On the bright side – yes, there has to be a bright side at this stage or we’d all go crazy – we’ll be skipping Christmas until his return in the late spring. I no longer need to run around stores looking for the perfect non-charity oriented present.  I’ve already got a tonne of the charity related ones ready to go ;)   I can wait until the great boxing week sales and do all my shopping throughout the cold and dark winter.

    I don’t suppose I can get sympathy points on my final exams in 2 weeks considering the circumstances? Nah.  Didn’t think so. Guess it’s a good thing I registered for an extra class next semester. I’ll be even busier with school than normal and have lots to keep me occupied.

    Now please excuse me, I have to go take my phone off the hook.

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    #mumbai

    November 26th, 2008 she Posted in Save Us From Evil, Where No Flan Has Gone Before 2 Comments »

    From Tweetsgiving to terrorism. So go the days of our lives.

    This morning I woke up excited about the use of Twitter as a tool for advertising a charitable campaign. As the day wore on and news began to filter out of Mumbai, Twitter is once again proving it’s unique position in social media circles. News of the Mumbai attacks are reported to have begun surfacing on Twitter an hour before the first reports began appearing in mainstream media (such as CNN).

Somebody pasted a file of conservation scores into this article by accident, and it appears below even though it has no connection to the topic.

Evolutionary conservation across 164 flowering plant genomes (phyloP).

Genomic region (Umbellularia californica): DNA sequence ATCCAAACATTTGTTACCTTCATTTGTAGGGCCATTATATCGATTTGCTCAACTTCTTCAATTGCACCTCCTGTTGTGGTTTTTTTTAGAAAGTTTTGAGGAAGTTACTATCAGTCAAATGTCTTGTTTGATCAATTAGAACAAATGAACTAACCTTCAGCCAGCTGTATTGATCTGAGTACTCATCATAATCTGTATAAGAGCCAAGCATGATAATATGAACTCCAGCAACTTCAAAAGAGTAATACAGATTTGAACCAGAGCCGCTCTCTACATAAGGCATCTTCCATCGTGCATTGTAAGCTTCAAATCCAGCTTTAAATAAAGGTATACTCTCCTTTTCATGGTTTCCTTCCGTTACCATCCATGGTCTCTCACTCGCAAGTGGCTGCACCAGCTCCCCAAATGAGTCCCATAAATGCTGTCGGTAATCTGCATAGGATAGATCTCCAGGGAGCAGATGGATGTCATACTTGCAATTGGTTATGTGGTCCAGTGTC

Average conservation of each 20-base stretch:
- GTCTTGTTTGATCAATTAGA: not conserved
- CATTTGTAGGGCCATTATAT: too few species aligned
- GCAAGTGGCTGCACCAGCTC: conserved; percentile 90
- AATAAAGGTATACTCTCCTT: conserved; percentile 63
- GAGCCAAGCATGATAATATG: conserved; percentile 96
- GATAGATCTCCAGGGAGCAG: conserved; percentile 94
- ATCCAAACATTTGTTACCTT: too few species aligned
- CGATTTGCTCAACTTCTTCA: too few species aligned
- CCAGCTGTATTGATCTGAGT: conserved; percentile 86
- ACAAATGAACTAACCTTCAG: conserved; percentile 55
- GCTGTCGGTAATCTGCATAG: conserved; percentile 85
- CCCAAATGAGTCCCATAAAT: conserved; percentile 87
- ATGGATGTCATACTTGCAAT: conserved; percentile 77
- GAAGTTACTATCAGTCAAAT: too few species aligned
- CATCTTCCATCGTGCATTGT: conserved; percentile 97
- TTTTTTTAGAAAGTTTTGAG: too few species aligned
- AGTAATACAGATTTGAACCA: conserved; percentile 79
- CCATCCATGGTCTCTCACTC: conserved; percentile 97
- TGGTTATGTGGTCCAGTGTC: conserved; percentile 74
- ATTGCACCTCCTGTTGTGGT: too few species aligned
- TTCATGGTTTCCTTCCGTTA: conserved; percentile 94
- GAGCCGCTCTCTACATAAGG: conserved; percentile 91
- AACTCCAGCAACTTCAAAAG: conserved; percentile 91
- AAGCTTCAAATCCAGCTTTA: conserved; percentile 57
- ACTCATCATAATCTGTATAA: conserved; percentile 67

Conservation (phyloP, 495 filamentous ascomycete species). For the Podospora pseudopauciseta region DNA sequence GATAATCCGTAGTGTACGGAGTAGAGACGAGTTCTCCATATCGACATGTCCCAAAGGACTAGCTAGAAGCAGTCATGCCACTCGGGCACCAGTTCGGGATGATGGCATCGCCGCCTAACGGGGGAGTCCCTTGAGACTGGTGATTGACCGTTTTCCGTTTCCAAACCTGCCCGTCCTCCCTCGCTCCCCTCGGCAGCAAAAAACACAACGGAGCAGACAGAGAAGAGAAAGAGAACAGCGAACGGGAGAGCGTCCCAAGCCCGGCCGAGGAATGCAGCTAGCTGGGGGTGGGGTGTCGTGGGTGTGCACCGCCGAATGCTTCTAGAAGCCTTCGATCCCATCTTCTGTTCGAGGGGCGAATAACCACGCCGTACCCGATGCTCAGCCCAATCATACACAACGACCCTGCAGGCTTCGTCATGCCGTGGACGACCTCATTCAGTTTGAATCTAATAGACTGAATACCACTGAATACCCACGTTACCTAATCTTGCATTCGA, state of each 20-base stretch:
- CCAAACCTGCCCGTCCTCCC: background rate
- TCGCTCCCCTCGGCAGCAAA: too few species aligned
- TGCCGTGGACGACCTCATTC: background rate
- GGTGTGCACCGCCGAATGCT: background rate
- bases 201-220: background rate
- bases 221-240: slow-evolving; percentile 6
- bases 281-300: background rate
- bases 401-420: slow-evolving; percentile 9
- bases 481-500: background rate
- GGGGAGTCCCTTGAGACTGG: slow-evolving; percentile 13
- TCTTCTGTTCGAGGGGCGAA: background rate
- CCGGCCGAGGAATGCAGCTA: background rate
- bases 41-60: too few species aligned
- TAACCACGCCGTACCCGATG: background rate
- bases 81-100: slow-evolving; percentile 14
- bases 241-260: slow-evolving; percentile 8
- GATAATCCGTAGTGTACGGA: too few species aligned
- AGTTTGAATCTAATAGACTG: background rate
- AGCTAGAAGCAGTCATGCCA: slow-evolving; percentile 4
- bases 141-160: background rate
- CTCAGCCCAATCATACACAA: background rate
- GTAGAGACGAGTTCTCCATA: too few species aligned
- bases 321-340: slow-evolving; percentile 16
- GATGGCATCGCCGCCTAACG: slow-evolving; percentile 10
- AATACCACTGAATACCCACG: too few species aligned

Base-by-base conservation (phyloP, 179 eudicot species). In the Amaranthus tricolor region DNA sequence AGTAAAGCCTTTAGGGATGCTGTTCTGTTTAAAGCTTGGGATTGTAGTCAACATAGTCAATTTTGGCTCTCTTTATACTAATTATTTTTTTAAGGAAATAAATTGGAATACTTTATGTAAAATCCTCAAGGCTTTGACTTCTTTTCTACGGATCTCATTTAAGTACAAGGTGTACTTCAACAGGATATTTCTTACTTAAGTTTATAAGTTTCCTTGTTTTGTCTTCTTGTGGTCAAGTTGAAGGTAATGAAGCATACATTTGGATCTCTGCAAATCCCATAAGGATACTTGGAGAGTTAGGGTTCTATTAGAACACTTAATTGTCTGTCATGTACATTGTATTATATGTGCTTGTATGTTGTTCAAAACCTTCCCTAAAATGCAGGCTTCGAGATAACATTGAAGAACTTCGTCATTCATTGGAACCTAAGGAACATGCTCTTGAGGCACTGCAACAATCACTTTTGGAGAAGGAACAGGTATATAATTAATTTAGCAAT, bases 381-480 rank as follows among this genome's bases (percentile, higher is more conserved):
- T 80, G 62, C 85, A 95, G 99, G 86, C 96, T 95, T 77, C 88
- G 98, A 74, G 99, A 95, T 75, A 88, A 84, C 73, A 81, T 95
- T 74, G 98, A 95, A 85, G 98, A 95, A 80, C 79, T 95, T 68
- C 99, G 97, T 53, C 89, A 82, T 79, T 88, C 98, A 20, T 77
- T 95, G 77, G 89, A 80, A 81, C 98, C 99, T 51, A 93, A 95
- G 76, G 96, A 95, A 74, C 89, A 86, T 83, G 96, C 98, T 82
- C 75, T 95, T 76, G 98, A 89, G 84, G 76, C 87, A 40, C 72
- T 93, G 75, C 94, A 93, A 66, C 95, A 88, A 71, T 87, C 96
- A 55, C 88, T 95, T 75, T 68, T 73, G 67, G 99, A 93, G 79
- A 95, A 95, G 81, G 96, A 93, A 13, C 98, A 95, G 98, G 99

Having spent little time outside of work in Mumbai, I can’t begin to express how heartbroken I was when I learned of the latest attacks.  While I don’t have a close of an emotional (or personal) connection to Mumbai as I do with Bangalore or Manila, I can’t help but cry at the thought of the suffering and terror now gripping the city.

    We didn’t stay at any of the hotels mentioned in the news, but we did take pictures of the Taj Mahal hotel when we were touring Mumbai and again when we were on our way to visit Elephanta.

    Learn more about the attacks:

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    Dona Nobis Pacem